His Big White Self
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|His Big White Self|
|Directed by||Nick Broomfield|
|Running time||85 minutes|
|Original network||Channel 4|
His Big White Self is a 2006 documentary film made by Nick Broomfield. It is a follow-up to his 1991 film The Leader, His Driver and the Driver's Wife. It was shown for the first time as part of More4's Nick Broomfield week which started on 27 February 2006. The documentary follows Broomfield as he returns to South Africa 12 years after the collapse of the apartheid regime. His previous film focused largely on JP Meyer, a driver for Eugene Terre'Blanche (the leader of the far-right Afrikaner Weerstandsbeweging), and JP's wife, Anita.
In His Big White Self, Broomfield explores conditions after his return to Ventersdorp in the former Transvaal (now North West Province). He meets with JP, a former driver of Eugene Terre'Blanche, head of the Afrikaner Weerstandsbeweging (Afrikaner Resistance Movement), and his wife Anita to see how their lives have changed since the fall of apartheid in 1994. (He had covered the lives of this couple in his 1991 documentary.) JP and Anita have divorced since 1991.
JP works as an ambulance driver, splitting his time between this and his new wife. Anita moved to the town of Ottosdal and devotes much of her time to their grandchildren, teaching them Afrikaaner ways and traditions. JP expresses feelings of betrayal, as he believed that the Afrikaner Weerstandsbeweging would instigate a 'Boer revolution' in its quest for a white homeland after Mandela and the ANC came to power. The AWB failed to achieve this goal.
JP justifies apartheid and its principles of separation by race as the 'best way' for South Africa to exist harmoniously. Anita, by contrast, has shifted from being a radical champion of white rule to concluding that a minority has no right to govern a majority.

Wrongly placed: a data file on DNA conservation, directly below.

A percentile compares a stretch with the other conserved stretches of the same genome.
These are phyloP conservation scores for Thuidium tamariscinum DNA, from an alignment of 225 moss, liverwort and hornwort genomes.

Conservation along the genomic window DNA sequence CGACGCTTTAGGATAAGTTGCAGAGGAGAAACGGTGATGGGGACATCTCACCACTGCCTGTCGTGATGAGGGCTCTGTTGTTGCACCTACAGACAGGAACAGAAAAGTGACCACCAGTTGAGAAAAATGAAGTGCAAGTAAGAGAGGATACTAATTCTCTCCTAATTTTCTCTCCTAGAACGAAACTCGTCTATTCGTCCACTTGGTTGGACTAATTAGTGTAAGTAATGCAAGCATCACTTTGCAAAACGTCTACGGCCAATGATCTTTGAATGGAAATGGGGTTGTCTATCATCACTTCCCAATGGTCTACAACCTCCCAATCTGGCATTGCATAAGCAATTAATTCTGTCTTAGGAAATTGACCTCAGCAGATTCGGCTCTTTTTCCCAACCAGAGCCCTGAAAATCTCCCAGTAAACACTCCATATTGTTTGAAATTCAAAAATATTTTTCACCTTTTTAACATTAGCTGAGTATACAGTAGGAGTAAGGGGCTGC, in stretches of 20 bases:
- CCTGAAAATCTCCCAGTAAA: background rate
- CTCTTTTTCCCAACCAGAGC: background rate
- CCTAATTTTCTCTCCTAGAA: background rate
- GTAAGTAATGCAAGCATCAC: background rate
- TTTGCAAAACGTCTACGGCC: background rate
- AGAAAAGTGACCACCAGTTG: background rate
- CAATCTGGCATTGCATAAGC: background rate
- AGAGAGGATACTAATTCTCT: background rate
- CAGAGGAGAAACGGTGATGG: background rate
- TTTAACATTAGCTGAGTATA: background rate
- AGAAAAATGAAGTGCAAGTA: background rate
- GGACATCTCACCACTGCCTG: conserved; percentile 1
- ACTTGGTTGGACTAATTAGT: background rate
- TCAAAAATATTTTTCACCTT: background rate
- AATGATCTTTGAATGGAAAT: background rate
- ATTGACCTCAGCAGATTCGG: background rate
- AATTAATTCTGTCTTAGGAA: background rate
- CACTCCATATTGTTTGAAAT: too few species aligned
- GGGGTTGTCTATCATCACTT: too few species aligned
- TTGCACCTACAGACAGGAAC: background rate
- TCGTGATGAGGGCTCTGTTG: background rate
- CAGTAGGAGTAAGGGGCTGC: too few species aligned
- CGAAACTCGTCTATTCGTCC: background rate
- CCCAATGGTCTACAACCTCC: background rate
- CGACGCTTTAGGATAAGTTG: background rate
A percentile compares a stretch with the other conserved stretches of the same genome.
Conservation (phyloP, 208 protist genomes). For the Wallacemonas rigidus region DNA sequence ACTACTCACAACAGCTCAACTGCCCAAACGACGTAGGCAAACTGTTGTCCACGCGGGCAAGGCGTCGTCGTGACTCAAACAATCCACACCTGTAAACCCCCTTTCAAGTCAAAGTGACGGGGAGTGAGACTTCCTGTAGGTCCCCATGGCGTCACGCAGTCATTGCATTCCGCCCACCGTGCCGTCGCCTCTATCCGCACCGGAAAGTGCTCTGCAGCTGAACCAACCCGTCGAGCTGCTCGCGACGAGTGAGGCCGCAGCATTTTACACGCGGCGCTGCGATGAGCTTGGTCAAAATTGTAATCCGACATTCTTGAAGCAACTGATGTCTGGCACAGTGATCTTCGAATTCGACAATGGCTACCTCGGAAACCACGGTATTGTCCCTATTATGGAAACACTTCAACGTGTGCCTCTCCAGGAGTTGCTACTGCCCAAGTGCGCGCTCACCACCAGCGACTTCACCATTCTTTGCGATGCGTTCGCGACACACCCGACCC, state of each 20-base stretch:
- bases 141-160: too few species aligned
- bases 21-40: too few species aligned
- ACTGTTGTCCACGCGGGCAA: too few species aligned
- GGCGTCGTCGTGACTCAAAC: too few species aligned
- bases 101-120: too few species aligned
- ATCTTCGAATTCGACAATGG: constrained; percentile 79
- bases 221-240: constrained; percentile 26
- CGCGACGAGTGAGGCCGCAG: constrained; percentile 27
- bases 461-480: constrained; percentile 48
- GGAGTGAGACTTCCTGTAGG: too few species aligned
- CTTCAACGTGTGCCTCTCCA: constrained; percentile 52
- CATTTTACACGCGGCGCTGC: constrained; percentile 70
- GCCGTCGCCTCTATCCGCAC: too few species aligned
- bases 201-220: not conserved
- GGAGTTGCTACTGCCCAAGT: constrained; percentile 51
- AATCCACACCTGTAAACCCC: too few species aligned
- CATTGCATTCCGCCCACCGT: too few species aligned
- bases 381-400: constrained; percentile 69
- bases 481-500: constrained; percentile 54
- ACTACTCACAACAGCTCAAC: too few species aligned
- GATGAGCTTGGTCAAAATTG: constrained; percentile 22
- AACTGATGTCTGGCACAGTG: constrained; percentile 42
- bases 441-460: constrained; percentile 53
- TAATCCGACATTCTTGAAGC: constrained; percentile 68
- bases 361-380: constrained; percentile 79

Broomfield also gains access to Eugene Terre'Blanche himself, meeting him in disguise to prevent the leader from recognising him. During Broomfield's previous meeting with Terre'Blanche, the leader considered himself to have been portrayed as foolish, leading to death threats being sent to Broomfield. The film also documents some particularly noteworthy events which all occurred in the run up to the ending of Apartheid and the South African general election, 1994. This includes the events of 9 August 1991 when President F. W. de Klerk visited Ventersdorp (the leader's birthplace and a major power base for the AWB at the time) and the battle which subsequently ensued when the AWB allegedly cut the town's power supply and began firing on police. The Storming of the Kempton Park World Trade Centre is also shown. In June 1993, the AWB and other far right groups stormed the Kempton Park World Trade Centre near Johannesburg. At the time the venue was being used for negotiations between the ANC and the National Party to end Apartheid. Again the AWB made national headlines when in March 1994 they invaded the tribal homeland of Bophuthatswana uninvited seemingly acting as if on a hunting parade killing many civilians. The film captures the event when three AWB commandos were summarily executed by a Bophuthatswanan soldier as they were attempting to leave the tribal homeland. At the time Bophuthatswana was still a so-called independent homeland for blacks set up by the Apartheid regime and its leader, Lucas Mangope was refusing to reintegrate the homeland with the new South Africa prompting a coup. The film's final scene shows Anita, still working as a nurse, treating a small black child who has sustained some minor leg wounds which seemingly alludes to the new South Africa where black and white are no longer separate, previously hospitals were segregated by race as were many other public amenities.